For many years, women and girls have played an important role in science and technology. Without the work of tech pioneers like Hedy Lamarr and Barbara Liskov, we would not have Wi-Fi and email as we know it. But despite this, women and girls are still underrepresented in science, technology, engineering and maths (STEM) education and careers. Only 35% of girls enter further education in STEM subjects and many have little encouragement to equip themselves with the skills to thrive in these industries.
Vodafone wants to help change this. In recognition of the United Nations International Women and Girls in Science Day (11 February), we are announcing today that, with the support of not-for-profit social enterprise Code: First Girls, we will provide free coding training for 1,000 14-18-year-old girls across
Here, Karine Brunet, Rubi Kaur and Amrita Gangotra, three senior leaders with STEM-focused roles at Vodafone, discuss their career paths and why they are excited about the future for technology careers:
Karine Brunet, IT Shared Services Director, Vodafone
In one of my first jobs, before joining Vodafone, the most common question in the first few weeks was whose assistant I was. In fact, I was the first female graduate to enter the company.
Joining a technology business was an unusual move for a young woman in the 1990s, especially one with a BA in Economics who was set to do a Masters in International Management. None of my friends were considering technology professions – even my parents thought that I’d be more likely to go into marketing for a luxury fashion brand. Instead, the first company I worked for reinforced my perception that working with technology was much more interesting.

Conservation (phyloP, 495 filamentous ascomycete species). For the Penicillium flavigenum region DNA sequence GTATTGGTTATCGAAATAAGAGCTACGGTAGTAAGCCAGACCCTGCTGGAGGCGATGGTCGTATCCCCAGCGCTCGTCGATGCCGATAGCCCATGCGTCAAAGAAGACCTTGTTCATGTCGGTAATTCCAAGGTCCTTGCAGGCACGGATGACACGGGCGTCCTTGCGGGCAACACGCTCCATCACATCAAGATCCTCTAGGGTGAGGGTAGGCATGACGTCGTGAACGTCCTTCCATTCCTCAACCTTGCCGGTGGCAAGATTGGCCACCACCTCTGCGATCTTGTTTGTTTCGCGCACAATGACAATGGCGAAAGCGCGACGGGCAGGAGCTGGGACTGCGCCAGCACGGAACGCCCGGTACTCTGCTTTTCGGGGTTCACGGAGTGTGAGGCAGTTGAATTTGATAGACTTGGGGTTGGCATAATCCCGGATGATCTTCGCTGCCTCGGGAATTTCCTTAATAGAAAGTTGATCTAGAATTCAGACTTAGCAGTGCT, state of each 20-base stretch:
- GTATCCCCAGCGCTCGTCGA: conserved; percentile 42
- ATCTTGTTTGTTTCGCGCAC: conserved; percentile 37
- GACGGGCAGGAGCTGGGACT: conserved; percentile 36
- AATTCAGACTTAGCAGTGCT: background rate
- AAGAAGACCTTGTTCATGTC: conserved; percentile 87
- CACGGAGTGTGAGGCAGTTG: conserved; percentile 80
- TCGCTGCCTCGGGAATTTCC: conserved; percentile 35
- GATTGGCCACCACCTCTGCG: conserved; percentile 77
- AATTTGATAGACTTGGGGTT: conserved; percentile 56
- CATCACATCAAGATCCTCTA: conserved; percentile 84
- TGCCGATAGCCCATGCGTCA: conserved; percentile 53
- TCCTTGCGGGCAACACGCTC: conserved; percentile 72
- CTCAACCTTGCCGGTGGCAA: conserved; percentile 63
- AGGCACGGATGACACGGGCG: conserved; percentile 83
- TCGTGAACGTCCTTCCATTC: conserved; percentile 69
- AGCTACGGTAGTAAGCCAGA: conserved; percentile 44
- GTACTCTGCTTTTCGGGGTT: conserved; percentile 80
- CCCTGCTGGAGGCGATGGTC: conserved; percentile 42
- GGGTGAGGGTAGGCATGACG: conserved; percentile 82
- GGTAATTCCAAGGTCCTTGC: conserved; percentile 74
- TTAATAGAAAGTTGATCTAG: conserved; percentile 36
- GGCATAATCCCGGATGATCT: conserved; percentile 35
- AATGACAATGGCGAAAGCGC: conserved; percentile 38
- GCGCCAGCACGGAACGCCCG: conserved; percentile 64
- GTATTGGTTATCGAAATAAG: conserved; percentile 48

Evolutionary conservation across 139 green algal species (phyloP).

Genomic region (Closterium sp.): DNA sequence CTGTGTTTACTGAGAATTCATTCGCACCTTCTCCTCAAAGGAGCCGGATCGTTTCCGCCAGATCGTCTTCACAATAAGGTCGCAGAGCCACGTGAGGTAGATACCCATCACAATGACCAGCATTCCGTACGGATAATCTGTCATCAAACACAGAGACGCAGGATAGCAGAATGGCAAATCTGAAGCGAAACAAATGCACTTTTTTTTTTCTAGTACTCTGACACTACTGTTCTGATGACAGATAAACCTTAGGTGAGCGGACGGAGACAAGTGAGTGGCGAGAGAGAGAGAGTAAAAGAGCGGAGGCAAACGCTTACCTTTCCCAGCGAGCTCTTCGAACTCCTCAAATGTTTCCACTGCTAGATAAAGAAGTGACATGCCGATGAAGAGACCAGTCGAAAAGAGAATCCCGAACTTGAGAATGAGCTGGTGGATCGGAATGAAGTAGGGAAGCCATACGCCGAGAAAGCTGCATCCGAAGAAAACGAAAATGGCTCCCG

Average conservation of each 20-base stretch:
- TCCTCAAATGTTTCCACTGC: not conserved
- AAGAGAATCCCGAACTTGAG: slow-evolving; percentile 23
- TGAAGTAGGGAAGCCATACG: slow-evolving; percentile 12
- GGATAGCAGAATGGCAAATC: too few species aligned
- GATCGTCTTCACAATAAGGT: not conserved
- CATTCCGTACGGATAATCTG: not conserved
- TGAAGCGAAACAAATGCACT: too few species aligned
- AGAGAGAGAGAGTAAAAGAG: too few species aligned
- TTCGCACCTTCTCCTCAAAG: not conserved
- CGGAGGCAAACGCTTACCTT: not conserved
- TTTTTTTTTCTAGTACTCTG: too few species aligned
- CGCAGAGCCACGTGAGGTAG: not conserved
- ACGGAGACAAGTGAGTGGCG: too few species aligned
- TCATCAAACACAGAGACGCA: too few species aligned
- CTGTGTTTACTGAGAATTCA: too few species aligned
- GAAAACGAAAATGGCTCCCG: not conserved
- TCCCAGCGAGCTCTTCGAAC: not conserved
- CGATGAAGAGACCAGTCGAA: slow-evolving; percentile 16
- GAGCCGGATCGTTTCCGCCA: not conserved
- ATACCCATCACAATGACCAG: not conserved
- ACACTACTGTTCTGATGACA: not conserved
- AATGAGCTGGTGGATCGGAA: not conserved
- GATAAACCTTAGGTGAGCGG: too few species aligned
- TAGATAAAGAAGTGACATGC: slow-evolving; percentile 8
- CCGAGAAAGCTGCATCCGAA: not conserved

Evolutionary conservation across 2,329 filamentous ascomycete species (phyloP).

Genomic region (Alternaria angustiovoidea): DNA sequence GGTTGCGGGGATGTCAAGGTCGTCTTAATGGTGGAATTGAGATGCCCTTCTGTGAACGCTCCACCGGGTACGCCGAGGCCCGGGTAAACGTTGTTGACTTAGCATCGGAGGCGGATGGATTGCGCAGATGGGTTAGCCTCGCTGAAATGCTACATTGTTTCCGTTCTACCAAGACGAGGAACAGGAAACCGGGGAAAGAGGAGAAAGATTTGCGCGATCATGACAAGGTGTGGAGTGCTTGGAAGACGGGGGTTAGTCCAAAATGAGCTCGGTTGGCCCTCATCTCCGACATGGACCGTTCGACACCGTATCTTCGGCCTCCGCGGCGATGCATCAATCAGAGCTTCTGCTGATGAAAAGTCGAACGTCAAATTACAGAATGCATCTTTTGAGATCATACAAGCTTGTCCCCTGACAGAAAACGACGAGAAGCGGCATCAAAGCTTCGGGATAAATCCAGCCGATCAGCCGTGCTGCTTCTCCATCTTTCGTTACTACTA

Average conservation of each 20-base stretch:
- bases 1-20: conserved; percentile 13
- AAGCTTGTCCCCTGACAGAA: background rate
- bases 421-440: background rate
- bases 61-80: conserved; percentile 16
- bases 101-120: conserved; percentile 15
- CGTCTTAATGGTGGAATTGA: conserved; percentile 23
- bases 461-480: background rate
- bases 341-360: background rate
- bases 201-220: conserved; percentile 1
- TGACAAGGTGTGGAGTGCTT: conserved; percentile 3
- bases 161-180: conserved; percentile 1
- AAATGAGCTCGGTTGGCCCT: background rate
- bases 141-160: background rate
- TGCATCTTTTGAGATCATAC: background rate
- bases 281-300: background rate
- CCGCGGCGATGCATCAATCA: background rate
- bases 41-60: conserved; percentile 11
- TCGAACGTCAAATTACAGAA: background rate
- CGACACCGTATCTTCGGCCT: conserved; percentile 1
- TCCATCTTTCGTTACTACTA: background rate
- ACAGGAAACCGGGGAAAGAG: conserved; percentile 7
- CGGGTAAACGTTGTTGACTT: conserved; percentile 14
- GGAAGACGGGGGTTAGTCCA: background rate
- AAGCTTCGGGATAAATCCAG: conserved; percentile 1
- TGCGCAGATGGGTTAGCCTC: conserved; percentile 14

At first, I very much stood out. I was surrounded by engineers from the most prestigious schools – the majority of whom were male. Unlike them, I had no formal engineering qualifications. But I love technology and can bring vision and strategy together.
Now I look after Technology Shared Services at Vodafone, which comprises more than 6,000 people across three locations, in Egypt, India and Romania. We work in application development and testing for Vodafone’s local markets and Group functions and, in recent months, have made our first forays into the world of robotics and artificial intelligence (AI).
I understand why, in the past, technology did not seem like an attractive proposition for girls. Even I had originally perceived it to be a career for machine operators, with their heads down coding. I thought it would involve minimal human interaction, and certainly no fun. I am glad that was wrong.
Today’s technology, especially in the digital age, is about the user. For example, we recruit people called ‘humanisers’, who help make AI technology integrate with real people in a convincing way. It's much more about understanding the world, humanity and how people react. The more digital the technology becomes, the closer we need to be to providing human services, not just IT services.
The good technologists of tomorrow will be those who can demonstrate a great understanding of human beings as well, as the ‘widgets and gadgets’, and this is something in which many girls demonstrate a keen talent.
My story shows that you can discover technology in your twenties and carve out an exciting career in a business requiring STEM skills. For me, weekends can be spent thinking about luxury handbags and designer clothes… It’s much more fun to spend my weeks selling technology!
Rubi Kaur, Solutions Architect at Vodafone Group and trustee of the Chartered Institute for IT.
When people ask what excites me about the future, it’s connected lives, smart cities, a world where the digital information we have at our fingertips enriches our lives in every way possible. We’ll solve world problems by being connected. The Internet of Things will be part of our infrastructure, in our towns and villages, and everything will be even more data-driven. We’ll be able to achieve so much more through new innovative thinking and we’ll have a lot more entrepreneurs around, while making sure society is protected.